Small chips lined with human cells—called “tissue chips”—have the potential to revolutionize medicine by enabling accelerated and higher-accuracy drug screening and improved disease modeling. Using human cells grown on an artificial scaffold, tissue chips model the detailed physical structure and function of human tissue. Researchers are not only using these chips to advance medical research on Earth—they’re also sending tissue chips to space!
Spaceflight affects the human body in many ways, causing changes in bone mass, skeletal muscle mass and strength, immune system function, and cardiovascular function, among others. By conducting research in space, scientists can both analyze these rapid physical changes and test new potential drugs in accelerated models of aging or disease. Because tissue chips recapitulate the structure and function of human tissue, they provide higher-accuracy models than cell cultures, 3D tissue spheroids, or traditional animal models.
In 2016, the ISS National Lab and the National Center for Advancing Translational Sciences (NCATS), which is part of the National Institutes of Health, announced a four-year collaboration through which NCATS would provide up to $12 million in funding to support the use of tissue chip technology for translational research onboard the International Space Station (ISS) National Lab to benefit human health on Earth. In June 2017, five initial projects were awarded grants through the NCATS Tissue Chips in Space initiative and are scheduled to launch to the space station later this year.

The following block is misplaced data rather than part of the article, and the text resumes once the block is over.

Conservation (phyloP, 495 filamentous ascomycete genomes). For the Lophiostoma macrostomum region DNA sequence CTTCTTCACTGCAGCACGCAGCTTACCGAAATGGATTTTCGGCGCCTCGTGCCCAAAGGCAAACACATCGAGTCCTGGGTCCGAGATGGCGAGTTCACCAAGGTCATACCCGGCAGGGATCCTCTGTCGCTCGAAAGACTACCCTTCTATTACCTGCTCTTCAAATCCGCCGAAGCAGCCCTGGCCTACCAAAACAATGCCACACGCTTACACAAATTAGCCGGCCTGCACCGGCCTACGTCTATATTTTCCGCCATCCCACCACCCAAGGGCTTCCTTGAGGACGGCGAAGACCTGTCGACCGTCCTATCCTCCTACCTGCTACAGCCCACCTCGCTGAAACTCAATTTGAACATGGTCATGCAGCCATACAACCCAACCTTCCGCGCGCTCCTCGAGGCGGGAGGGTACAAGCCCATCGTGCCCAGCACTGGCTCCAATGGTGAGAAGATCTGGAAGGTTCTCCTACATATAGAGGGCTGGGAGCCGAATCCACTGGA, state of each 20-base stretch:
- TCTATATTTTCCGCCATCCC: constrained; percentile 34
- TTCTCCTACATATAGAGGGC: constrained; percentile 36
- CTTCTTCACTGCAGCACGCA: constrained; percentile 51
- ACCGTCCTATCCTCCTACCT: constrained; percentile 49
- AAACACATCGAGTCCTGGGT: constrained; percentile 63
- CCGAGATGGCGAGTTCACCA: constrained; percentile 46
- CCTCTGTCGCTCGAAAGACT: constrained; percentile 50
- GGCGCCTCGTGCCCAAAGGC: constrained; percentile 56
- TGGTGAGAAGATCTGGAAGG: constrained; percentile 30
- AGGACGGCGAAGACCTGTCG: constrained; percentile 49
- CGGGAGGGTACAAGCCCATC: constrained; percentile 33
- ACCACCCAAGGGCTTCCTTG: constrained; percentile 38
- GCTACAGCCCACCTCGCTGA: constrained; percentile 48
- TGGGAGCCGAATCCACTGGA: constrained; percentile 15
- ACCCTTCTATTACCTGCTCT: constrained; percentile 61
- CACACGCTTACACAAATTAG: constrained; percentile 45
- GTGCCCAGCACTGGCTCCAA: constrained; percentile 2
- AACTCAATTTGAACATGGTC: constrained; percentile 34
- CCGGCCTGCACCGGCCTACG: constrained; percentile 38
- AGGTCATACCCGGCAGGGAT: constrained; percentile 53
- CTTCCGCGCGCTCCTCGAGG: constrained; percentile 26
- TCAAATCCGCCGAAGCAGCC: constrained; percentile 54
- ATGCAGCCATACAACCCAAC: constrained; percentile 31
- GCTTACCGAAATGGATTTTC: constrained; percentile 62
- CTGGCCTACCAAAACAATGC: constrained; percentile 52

A second funding opportunity supporting tissue chip research in space was announced by the ISS National Lab, NCATS, and the National Institute of Biomedical Imaging and Bioengineering (NIBIB), also part of the National Institutes of Health, in December 2017. Projects awarded through this solicitation will be announced this fall.
Since 2015, the ISS National Lab has participated in the semi-annual National Institutes of Health Tissue Chip Consortium Meeting. At the meeting, which is being held in Bethesda, Maryland this week, researchers who have been awarded grants through the Tissue Chips in Space program will present their ISS National Lab research projects.
For more information about the Tissue Chips in Space initiative, visit the NCATS website.